This weekend, LCD Soundsystem graced the stage twice in the Northwest—first at the Roseland on Saturday and then on the mainstage of the Sasquatch! festival on Sunday night. I was there for the Sasquatch! show, and the band sounded incredible: Seven musicians onstage, totally locked in sync, taking songs ostensibly created solely by leader James Murphy and turning them into living, breathing dance-rock beasts. At moments in the set the band sounded like both Talking Heads and David Bowie, which is no small feat in itself, and when the fat, speaker-bursting synth line came in halfway through "Yeah (Crass Version)," I thought the entire Gorge would crack into one massive sinkhole. Freelance photographer Ben Johnson couldn't make it up to the Gorge, but he was there to capture every strobe light and Murphy grunt at the Roseland. Devan Cook added a live review of the show, too. It's almost too much LCD! -Ed.
UPDATE: Devan Cook's review
Before the release of the new LCD Soundsystem album, This Is Happening, James Murphy told URB magazine, “The album is nine songs and 65 minutes long, which is somewhat embarrassing.” Murphy continues to be the self-deprecating musician that we all fell in love with back in 2004 with the release of his first single, “Losing My Edge,” a tongue-in-cheek commentary on music snobbery and what Murphy describes as him being “horrified by [his] own silliness.”
But while Murphy continues to take the humble approach to describing himself and his music, the rest of us know better; whether he indulges in a 12-minute disco anthem or pens a more concise tune about the woes of reaching adulthood, it's probably going to be pretty damn brilliant.
The show at the Roseland on Saturday night was LCD's first show in Portland in several years. Nancy Whang (keyboards/synthesizers), whose family resides in Portland, waved to her excited mother in the balcony. LCD also gave nods to locals Yacht, who previously toured with them in Europe. “This may be the warmest reception we've gotten yet.” Murphy said after opening with “Us v Them," and before launching into new single “Drunk Girls”, both of which he noted sounded better than they had for the rest of their shows due to a much needed two days off. The amount of energy that goes into an LCD Soundsystem show seems befitting of a few days rest beforehand. After they knocked out high tempo dance anthems “Get Innocuous,” “Yr City's A Sucker,” ”Pow Pow,” and “Daft Punk Is Playing At My House” all in a row, it made sense that Murphy's croon felt a little lackluster when he exhaustedly transitioned into “All I Want” off the new album, a gorgeously melancholy track that, disappointingly, didn't stand out much in the live show.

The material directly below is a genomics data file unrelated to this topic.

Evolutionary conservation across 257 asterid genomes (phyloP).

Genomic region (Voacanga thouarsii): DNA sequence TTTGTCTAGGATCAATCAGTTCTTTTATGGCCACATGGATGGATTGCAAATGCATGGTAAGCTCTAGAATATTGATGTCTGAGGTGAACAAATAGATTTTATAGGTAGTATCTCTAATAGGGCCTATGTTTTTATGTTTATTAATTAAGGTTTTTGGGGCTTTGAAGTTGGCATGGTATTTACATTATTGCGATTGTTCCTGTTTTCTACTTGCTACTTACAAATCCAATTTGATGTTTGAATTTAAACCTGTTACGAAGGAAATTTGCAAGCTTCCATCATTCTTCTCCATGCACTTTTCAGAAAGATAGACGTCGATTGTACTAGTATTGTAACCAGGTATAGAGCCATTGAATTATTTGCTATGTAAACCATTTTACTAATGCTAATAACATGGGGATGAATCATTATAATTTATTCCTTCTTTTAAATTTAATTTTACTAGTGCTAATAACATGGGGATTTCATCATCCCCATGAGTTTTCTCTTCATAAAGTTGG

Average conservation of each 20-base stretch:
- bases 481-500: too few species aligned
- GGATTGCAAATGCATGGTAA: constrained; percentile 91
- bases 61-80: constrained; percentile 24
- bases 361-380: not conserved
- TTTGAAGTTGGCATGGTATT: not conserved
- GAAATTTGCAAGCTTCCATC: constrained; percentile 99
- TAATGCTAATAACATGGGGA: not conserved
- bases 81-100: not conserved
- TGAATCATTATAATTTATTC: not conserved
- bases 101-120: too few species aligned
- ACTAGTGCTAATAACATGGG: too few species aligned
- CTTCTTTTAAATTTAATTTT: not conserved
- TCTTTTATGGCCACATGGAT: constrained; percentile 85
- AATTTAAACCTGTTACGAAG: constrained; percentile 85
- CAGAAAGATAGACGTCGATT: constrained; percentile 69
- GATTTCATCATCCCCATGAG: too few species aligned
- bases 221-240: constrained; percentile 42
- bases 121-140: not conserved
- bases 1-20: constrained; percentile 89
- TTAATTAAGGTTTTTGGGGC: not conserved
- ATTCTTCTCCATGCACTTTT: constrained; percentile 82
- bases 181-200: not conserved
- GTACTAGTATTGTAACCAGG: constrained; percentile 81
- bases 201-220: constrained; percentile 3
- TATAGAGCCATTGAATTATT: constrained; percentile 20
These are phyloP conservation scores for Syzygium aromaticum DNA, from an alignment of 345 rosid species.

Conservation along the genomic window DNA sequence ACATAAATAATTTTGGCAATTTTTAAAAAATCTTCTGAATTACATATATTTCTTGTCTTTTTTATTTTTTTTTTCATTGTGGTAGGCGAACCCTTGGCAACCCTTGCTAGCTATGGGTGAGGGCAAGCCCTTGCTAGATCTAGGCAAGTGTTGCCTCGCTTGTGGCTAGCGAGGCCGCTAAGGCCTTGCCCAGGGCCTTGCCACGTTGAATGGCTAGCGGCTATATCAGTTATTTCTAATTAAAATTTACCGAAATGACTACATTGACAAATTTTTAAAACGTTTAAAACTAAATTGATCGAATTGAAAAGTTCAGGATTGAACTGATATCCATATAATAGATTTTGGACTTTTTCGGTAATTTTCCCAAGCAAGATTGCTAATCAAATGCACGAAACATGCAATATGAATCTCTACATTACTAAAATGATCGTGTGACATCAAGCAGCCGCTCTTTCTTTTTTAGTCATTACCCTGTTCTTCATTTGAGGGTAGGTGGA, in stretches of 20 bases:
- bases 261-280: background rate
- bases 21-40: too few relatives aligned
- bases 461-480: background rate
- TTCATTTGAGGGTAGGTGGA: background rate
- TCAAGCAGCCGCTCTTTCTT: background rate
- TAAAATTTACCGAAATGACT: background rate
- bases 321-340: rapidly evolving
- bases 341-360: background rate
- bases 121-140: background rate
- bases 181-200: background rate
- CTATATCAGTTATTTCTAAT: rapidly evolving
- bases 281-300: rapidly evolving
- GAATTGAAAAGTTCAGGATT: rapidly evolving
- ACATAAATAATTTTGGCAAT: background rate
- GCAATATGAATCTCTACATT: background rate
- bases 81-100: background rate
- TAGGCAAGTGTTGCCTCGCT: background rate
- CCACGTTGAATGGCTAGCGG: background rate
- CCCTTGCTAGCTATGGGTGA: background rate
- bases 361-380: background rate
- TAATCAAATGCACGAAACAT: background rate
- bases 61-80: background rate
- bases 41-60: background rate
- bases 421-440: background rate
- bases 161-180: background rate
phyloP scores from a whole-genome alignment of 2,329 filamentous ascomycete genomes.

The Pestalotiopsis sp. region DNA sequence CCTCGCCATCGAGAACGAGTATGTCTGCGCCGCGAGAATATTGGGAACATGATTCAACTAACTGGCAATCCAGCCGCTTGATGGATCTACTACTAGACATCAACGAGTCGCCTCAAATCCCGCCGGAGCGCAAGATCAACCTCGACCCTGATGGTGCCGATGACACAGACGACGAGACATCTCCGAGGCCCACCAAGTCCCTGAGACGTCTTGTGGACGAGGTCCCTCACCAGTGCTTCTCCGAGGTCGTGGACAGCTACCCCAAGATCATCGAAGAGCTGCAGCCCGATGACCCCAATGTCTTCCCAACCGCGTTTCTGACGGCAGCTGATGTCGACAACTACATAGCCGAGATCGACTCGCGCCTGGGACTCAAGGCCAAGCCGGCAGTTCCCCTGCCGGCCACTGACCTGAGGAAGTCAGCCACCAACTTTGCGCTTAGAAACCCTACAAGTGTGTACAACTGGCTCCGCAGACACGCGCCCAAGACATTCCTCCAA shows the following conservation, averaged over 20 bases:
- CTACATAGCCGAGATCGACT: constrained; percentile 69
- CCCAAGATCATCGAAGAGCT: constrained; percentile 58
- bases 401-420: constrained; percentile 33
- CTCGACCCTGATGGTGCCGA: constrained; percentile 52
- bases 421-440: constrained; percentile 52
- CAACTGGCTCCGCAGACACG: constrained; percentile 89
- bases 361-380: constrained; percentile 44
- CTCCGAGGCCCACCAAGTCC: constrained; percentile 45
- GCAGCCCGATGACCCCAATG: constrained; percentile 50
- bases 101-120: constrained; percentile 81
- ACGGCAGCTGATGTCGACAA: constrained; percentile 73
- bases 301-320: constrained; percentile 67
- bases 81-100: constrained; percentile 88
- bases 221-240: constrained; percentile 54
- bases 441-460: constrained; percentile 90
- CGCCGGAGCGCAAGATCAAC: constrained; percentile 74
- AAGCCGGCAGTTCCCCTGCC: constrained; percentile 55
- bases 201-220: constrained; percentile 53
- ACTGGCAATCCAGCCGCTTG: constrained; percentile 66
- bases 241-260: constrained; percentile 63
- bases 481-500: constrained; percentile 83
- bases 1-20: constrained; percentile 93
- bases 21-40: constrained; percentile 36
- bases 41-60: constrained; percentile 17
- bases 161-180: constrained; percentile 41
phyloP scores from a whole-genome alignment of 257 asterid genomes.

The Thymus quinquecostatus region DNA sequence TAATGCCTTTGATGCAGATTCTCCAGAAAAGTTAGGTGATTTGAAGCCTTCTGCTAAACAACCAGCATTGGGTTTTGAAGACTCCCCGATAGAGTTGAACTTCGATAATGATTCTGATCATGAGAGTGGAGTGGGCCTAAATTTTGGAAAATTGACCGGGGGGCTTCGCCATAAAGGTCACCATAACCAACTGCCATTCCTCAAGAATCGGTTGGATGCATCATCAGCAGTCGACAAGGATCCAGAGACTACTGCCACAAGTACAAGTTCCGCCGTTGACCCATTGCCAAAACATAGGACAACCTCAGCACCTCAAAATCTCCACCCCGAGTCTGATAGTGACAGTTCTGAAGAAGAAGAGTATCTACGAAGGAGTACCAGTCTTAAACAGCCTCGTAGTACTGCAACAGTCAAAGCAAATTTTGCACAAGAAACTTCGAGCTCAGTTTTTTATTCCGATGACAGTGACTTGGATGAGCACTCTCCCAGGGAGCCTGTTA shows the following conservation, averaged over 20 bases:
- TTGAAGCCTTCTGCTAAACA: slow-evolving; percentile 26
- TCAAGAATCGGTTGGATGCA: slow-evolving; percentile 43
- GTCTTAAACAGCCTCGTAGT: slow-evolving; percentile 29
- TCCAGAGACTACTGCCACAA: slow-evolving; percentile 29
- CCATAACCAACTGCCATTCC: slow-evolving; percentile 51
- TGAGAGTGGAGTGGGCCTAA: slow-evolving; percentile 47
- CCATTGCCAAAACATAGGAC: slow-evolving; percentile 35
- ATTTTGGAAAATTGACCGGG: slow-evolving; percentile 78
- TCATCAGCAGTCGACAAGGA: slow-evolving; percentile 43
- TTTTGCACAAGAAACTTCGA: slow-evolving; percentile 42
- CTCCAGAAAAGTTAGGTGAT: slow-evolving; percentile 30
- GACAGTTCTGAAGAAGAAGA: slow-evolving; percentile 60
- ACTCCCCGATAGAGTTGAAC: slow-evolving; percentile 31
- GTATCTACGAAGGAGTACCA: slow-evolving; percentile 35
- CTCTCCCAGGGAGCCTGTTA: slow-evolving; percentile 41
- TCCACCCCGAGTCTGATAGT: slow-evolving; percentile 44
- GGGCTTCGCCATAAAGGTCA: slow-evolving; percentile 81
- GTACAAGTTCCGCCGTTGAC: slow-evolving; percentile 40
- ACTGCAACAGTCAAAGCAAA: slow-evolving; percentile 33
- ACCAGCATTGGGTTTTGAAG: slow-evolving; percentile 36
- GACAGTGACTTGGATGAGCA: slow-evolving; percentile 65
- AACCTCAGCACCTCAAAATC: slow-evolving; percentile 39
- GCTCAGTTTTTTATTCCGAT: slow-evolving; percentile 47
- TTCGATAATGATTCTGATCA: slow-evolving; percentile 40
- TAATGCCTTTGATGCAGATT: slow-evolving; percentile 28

However, any brief disappointment was immediately forgotten when Gavin Russom, DFA musician acclaimed for his technical skill, struck the opening keys of “All My Friends.” The standout track from 2007's Sound of Silver has not suffered any loss to its poignancy from being overplayed, and hearing it live brought the same increase of heart palpitations experienced the first time hearing the song nearly three years ago. As Murphy sang, “You spend the first five years trying to get with the plan/and the next five years trying to be with your friends again” the timing with the beginning of summer felt appropriate. School is ending, the weather is improving, and the desire to spend long, lazy days not contemplating our futures but merely living in the moment is creeping into our consciousness. The opportunity to see one of the greatest pop anthems of the past decade, if not ever, performed live and with a showcase of emotions from Murphy as if he had written it yesterday was a highlight that momentarily could make one forget the spendy $38 price tag for the show's tickets.
During the encore, when LCD returned to their origins in 2004 playing “Losing My Edge,” all the snark and sarcastic fun was still there, but despite his best efforts to be that slightly overweight, 40 year-old loser with a bunch of great records (and a younger generation filling his old spot), Murphy failed miserably. Because the fact of the matter is, all that generational disconnect, the self deprecation, the encyclopedic knowledge of popular music—the reaching of middle life is what makes Murphy relevant. It allows him to pen near-perfect pop songs with real weight, and gives him his edge over those “kids who look impossibly tan” that are half his age.
LCD concluded the show with “New York I Love You But You're Bringing Me Down,” which then transitioned into a cover of Jay-Z's “Empire State of Mind.” One could have felt some anxiety as the show ended and the lights came on with the fear that they had witnessed Murphy's magic for the last time, as he has hinted to the press that this may be LCD's last album. Personally, I don't buy i:, this is an artist whose edge is still being refined, who clearly still has much more to say.
Us v. Them
Yr. City's A Sucker
Daft Punk Is Playing At My House
All I Want
All My Friends
I Can Change
Losing My Edge
NY I Love You/Empire State of Mind